In its Resource Centre Development (RCD) programme, IRC has been working in about 20 countries between 2002 and 2006 to set up resource centres (‘RC’s – independent organisations or networks) so as to manage information and knowledge on water, sanitation and hygiene at national level.
The results of the programme – partly available on: http://www.irc.nl/page/30737 and on other pages in http://www.irc.nl/page/393 – have been mixed. Some RC’s have managed to impose a mandate of knowledge management for organisations in the WASH sector, others have provided concrete products (a yellow pages-type directory of organisations, joint training course, manuals on spare parts etc.) but most of them (and IRC very much) have failed to create a structured process of sector knowledge management by a coordinated group of organisations. The respective governments and donor community have not engaged enough with the RCD idea to fund it in the long run.
In 2008, RCD is still going on, outside of the RCD programme, in the form of resource centre networks that keep the ambition to do something about sector learning: in Ghana, in Burkina, Benin, Uganda, Tanzania, in Honduras and in Nepal to name a few, some initiatives are going on.
As IRC is still reflecting on the RCD process and trying to provide a well documented overview of the lessons learnt from the RCD programme, one could wonder if the RCD idea is actually not being replaced by a new era focusing on collective management of knowledge through powerful social software and applications. The possibilities to interconnect provided by the Web 2.0 are providing another model of knowledge flow management than the RC network with its more structured approach, budget etc.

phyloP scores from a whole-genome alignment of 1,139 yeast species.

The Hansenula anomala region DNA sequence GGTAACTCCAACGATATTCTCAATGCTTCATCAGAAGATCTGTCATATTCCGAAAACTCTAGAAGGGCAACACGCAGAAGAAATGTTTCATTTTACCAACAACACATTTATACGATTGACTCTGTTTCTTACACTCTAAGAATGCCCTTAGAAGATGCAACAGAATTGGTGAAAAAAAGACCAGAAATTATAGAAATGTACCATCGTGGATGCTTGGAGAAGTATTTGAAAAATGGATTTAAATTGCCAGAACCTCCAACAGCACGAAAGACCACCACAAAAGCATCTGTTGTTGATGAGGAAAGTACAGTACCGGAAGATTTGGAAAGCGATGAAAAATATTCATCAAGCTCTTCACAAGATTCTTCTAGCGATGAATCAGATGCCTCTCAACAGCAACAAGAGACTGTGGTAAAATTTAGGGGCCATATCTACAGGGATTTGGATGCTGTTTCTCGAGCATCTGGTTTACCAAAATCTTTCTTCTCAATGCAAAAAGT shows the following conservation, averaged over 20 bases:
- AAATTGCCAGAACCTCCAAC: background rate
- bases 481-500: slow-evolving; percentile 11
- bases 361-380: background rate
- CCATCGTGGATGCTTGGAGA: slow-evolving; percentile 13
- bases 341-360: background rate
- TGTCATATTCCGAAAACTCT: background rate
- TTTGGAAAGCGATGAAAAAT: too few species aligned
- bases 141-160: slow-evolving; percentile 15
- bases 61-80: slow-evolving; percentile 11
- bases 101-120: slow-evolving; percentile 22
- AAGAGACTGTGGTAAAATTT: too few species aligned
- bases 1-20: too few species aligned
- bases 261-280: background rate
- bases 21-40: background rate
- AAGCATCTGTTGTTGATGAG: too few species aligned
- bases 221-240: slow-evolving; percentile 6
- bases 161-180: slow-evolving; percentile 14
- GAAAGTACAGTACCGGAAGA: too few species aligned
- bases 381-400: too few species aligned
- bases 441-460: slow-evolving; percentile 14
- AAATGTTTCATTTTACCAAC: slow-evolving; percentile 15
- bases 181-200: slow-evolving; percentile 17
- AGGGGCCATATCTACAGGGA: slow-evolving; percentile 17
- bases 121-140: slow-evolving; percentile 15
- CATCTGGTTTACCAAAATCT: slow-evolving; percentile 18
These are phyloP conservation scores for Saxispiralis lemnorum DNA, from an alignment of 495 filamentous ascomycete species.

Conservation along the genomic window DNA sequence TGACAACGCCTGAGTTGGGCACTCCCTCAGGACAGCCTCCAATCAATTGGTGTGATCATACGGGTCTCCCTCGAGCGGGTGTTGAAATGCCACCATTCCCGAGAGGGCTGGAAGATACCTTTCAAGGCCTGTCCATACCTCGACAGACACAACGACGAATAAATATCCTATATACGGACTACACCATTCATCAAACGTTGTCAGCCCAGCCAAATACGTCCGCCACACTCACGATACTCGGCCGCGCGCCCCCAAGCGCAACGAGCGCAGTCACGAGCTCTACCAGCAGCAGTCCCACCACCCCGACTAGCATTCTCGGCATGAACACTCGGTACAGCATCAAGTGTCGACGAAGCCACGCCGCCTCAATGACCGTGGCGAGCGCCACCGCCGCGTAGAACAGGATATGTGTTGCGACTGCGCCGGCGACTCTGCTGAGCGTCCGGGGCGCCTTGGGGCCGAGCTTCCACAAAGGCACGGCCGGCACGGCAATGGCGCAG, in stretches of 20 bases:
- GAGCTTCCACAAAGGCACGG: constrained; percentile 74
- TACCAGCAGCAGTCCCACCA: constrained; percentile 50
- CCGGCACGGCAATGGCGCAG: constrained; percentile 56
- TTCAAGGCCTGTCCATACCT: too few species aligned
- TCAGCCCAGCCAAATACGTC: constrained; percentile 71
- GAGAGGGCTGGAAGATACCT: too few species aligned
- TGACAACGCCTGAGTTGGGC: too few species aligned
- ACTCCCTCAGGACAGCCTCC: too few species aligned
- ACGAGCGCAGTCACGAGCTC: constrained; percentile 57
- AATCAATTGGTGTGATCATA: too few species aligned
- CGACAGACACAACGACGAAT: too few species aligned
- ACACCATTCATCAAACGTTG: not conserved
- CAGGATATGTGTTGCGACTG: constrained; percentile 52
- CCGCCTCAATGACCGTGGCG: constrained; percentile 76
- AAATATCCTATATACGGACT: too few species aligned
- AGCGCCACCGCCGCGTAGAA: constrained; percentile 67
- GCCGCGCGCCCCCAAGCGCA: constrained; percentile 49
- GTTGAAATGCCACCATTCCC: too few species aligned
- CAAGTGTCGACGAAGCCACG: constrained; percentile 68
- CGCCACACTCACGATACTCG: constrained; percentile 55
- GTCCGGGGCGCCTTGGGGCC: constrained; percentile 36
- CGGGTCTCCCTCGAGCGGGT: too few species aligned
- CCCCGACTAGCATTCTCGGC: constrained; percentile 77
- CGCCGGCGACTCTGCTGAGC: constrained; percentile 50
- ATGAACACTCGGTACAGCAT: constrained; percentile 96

Right now, the argument still goes in favour of resource centres, because countries where RC developments are taking place are not so well connected. But in 10 years, and perhaps even 5 or 3, will the potential of social applications not replace structured knowledge management? If each person becomes a knowledge manager for their personal network connected to a web of networks, does one need to have a central (group of) facilitator(s) to provide information and to share knowledge on the spot? Perhaps the answer is not one versus the other but rather a different approach for RC networks, to rely on personal networks and the power of social applications to help them in their quest to serve a given sector better.
The quest continues. And IRC and partners will keep on experimenting…